! Considering pages can be 4KB, you can have a LOT of pages.  Maybe a self-balancing binary tree?
  ! But you can always improve, bare essentials first:
  ! Get the position of the end of the table
  ! If at the end, return false
  ! Insert a cache of entry registers for quick access
  ! Bump up the end pointer
  ! Return true
EH_DelPage: (args: int source, returns 1 on success, 0 on failure)
  ! Scan the table for a matching source (slow, needs logic ops on the table)
  ! If not found, return false
  ! If the end ptr points to the current entry, jump to EH_DelPage_Success
  ! Copy the entry at the end point over the current entry
EH_DelPage_Success:
  ! Decrease the end ptr
  ! Return true
EH100: (VBR+H'100, ignore)
  ! Load old VBR, add 0x100, jump
EH400: (VBR+H'400)
  ! Save registers to stack as-per OS's requirement
  ! The OS does a bunch of logic, I don't really care.  Check if EXPEVT against 0x040, 0x060.
  ! If they don't match, jump in past the register copying in the OS's handler
  ! Since they do, just need to insert into the UTLB.  (The ITLB, ignore it, the MMU has a hardware exception handler, it can look it up on its own)
  ! Search for the address in the cache (It is just an address, you'd have to look at the flags for the page table to determine the range the entry covers)
  ! If found it, load up the entry registers, flushing writes when needed.  Else, clean up and jump to the OS, maybe it knows what it is doing.
  ! Use LDTLB and do a dance to get the MMU to update itself.
  ! Return back to the code
EH600: (VBR+H'600, ignore)
  ! Load old VBR, add 0x600, jump
! Variables, can be put in-between these entry points
EH_OLD_VBR:
  .long 0
EH_UTLB_PAGE_TABLE:
  ! Fill for a good amount of entries, can get quite large.


Working on the exception handler now, aiming to make a dummy. If nothing fails, I am good to go.
That's a very intersting work ! I don't have the level to help, or discuss of very technical things here I think, but I follow that very closely !
I have successfully hijacked the exception handler and can reroute exceptions. I am experimenting around a bit to make this "safe" by finding out what affects the VBR and how I can clean up after myself. I will try to get the code pushed to github asap.

I have found that the custom exception handler still works in the main menu, however once another process is launcher, the stack is wiped and the EH is corrupted and reboots the calc.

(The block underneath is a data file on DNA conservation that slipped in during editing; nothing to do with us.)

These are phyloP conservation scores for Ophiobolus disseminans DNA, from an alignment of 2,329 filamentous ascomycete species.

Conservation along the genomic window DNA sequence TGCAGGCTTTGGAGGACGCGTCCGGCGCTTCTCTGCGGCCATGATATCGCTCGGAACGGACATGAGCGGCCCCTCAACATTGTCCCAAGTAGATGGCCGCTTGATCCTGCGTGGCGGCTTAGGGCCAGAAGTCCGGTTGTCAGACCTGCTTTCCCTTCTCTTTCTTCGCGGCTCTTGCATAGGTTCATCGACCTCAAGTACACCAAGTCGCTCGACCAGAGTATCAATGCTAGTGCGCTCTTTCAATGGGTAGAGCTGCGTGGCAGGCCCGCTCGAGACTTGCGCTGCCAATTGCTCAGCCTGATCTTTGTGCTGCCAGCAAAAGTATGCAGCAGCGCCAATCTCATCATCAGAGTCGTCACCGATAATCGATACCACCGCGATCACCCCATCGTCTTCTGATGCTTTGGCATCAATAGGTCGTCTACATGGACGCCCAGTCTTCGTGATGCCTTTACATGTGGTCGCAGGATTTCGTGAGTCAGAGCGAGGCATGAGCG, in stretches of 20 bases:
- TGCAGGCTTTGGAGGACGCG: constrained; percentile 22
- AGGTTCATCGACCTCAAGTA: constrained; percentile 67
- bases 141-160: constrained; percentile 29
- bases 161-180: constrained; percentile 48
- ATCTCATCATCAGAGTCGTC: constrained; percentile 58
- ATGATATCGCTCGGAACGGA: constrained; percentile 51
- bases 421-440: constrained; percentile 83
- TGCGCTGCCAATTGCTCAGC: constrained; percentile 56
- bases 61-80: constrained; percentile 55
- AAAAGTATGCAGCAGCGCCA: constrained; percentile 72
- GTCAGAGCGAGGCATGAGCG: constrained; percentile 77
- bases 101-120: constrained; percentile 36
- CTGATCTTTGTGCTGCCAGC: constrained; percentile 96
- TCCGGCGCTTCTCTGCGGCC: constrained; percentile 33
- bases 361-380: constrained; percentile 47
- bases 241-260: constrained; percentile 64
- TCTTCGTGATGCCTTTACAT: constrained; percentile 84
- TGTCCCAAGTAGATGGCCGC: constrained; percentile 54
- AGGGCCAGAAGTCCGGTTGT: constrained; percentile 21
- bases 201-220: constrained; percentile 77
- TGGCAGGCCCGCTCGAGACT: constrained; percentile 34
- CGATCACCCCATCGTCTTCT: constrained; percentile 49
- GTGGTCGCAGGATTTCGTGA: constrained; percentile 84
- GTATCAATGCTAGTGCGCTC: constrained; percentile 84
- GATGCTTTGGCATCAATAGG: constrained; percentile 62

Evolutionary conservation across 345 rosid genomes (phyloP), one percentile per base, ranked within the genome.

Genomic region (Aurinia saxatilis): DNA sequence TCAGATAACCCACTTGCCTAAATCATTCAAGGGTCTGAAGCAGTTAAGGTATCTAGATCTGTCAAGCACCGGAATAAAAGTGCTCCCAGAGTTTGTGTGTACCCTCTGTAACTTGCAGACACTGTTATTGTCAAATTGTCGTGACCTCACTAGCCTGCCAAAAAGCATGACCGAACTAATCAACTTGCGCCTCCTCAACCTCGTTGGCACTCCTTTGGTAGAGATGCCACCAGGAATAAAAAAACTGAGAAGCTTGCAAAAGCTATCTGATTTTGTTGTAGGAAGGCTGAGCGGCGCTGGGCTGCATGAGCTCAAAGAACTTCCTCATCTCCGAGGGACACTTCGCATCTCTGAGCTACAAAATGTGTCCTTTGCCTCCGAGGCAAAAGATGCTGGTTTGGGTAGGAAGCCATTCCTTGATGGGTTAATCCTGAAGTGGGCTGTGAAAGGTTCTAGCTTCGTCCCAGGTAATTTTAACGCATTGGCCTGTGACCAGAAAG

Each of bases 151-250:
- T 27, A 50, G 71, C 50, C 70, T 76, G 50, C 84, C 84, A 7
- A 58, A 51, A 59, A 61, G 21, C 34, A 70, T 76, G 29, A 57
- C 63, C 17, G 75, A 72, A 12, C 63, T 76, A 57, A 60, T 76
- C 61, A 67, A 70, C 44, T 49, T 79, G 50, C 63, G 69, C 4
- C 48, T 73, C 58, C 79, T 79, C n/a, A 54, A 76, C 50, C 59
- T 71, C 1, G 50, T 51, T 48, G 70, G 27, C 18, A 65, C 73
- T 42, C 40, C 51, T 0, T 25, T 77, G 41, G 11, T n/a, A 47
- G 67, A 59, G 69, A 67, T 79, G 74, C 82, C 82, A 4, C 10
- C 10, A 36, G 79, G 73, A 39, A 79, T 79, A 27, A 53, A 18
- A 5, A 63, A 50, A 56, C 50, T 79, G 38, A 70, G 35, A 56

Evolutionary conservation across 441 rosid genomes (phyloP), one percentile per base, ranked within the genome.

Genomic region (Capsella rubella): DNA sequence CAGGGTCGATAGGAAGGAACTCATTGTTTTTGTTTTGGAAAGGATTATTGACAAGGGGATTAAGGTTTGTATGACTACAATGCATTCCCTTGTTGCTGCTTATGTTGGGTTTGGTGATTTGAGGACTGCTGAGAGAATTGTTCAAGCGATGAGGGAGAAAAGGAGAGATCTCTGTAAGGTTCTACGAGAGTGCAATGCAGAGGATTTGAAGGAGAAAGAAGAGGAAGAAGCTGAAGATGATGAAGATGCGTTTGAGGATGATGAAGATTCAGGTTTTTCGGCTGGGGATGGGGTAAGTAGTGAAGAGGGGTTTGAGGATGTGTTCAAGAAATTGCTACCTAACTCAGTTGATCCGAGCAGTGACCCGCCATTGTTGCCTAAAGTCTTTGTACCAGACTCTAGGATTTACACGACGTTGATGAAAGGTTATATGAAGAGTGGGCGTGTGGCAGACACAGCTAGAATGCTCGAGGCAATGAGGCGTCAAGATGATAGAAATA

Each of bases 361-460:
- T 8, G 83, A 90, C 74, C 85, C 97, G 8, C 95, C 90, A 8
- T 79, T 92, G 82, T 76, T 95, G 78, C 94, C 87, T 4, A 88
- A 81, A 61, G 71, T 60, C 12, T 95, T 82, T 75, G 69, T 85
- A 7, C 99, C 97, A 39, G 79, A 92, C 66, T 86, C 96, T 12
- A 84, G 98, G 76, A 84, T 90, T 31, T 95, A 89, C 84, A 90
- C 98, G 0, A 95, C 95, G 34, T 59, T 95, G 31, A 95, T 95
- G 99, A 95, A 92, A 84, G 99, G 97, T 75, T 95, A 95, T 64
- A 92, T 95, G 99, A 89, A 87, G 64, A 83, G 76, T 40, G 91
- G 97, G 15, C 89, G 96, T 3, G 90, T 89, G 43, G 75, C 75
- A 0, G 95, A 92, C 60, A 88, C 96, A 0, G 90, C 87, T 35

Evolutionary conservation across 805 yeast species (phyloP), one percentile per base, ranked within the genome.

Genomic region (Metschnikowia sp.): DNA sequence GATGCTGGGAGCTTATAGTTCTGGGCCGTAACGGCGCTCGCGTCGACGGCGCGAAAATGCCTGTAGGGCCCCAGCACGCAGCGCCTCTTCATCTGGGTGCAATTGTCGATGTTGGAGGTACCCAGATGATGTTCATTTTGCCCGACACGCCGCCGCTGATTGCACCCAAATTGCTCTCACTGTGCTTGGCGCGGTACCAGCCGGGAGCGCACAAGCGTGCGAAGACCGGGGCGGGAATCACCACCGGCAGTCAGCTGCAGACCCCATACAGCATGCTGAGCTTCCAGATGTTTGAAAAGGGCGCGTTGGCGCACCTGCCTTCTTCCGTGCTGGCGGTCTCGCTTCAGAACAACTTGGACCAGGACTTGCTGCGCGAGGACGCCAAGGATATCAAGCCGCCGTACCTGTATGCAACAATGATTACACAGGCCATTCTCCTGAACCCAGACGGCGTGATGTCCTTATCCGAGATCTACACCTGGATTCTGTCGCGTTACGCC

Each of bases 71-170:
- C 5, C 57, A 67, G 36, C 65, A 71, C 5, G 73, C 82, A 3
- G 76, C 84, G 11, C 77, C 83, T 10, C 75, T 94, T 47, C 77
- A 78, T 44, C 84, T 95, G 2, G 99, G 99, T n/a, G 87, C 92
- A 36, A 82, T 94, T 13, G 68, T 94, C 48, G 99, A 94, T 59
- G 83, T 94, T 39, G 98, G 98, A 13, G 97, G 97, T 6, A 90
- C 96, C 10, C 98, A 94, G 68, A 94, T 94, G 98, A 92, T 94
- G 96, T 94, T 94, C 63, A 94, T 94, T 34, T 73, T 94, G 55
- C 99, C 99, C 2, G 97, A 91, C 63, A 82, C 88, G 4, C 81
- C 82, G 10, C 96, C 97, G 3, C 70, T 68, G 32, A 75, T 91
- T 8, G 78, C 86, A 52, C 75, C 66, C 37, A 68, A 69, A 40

I was able to watch a non-error exception (probably a mmu tlb miss) get handled cleanly (I keep a counter of all exceptions) and was able to crash the process using asm("/* IT'S A */ TRAPA #1!!1!"); to generate an "INTERRUPT" error. The VBR, however, does not get reset. This is not a problem, however, as I can do a bit of processing to temporarily reset the VBR back to the original position. Upon returning (if it was a handled exception), I can restore the EH and keep moving. The only problem is that a quit handler MUST be added to uninstall the EH.

<edit>

The code is up on github, I am formalizing the code in there as it is really rough. The crtEH.S and eh.x include my C++-specific modifications and can get cleaned up quite a bit. Working on temporary unloading on exception.
Note that the only way we know of setting a quit handler, using SetQuitHandler, means the quit handler doesn't always get called. So far, I have found out that this is the case when the add-in is running as a eActivity strip; while most add-ins don't work as eActivity strips, finding a way for the shared library system to work even when running as a strip would be nice. But then again, I suspect that the contents of the MMU and the like will be different when running as a strip, and much of the things you've done so far would need to be reworked or at least tested again.
To keep priorities in check, I will not focus on eActivity strips just yet.

Does the quit handler fail on other times? Switching to another addin is my current problem, and I was hoping that would solve it.

I have the code made to keep the handler safe by reverting the interrupt when it leaves the OS, but restores it by faking the saved PC. I'm working on a trapa handler to see how to properly handle interrupts.
When add-ins are running from the main menu, I don't think the handler ever fails to get called, those willing to test but not willing to compile an add-in, can use the latest version of my Eigenmath port, after ensuring the "save session" option is enabled.

Don't forget to test the behavior of your hacks on power-off.
Trap handling support added, I was able to set a trap handler, issue a trap, then have the handler called with the trap code.



For a quick idea how this was done from the API:
Code:
void handle_trap(int code) {
  printf("You've activated my '%d' trap card\n", code);
}

void main() {
  EH_Install();
  EH_SetTrapHandler(handle_trap);

  // ...

  asm("trapa #21");

  // ...

  // Required when leaving the addin to the main menu.
  EH_Uninstall();
}
Does anyone know what addresses in virtual memory are used by the OS? I see a lot of scattered regions mapped, but have no idea if they are actually used or if this is from some bug or something. (I find 100's of MB mapped to.... somewhere, I don't think the OS really uses all mapped memory).

I am looking for a few MB available that would work across multiple OSes. I don't want to use something that will cause errors or data loss/damage.

<edit>

I have successfully mapped 0x00100000 to 0x88000000, 4KB, r/w all, cached, copy-back, not shared.



<edit>

I have a mmap and munmap implementation similar to Linux's, except that it uses a char* filepath instead of a int fd. I also have a mremap to update all mmaps in the event that bfile writes are used.

I don't know if powering off writes to the filesystem and will fragment it.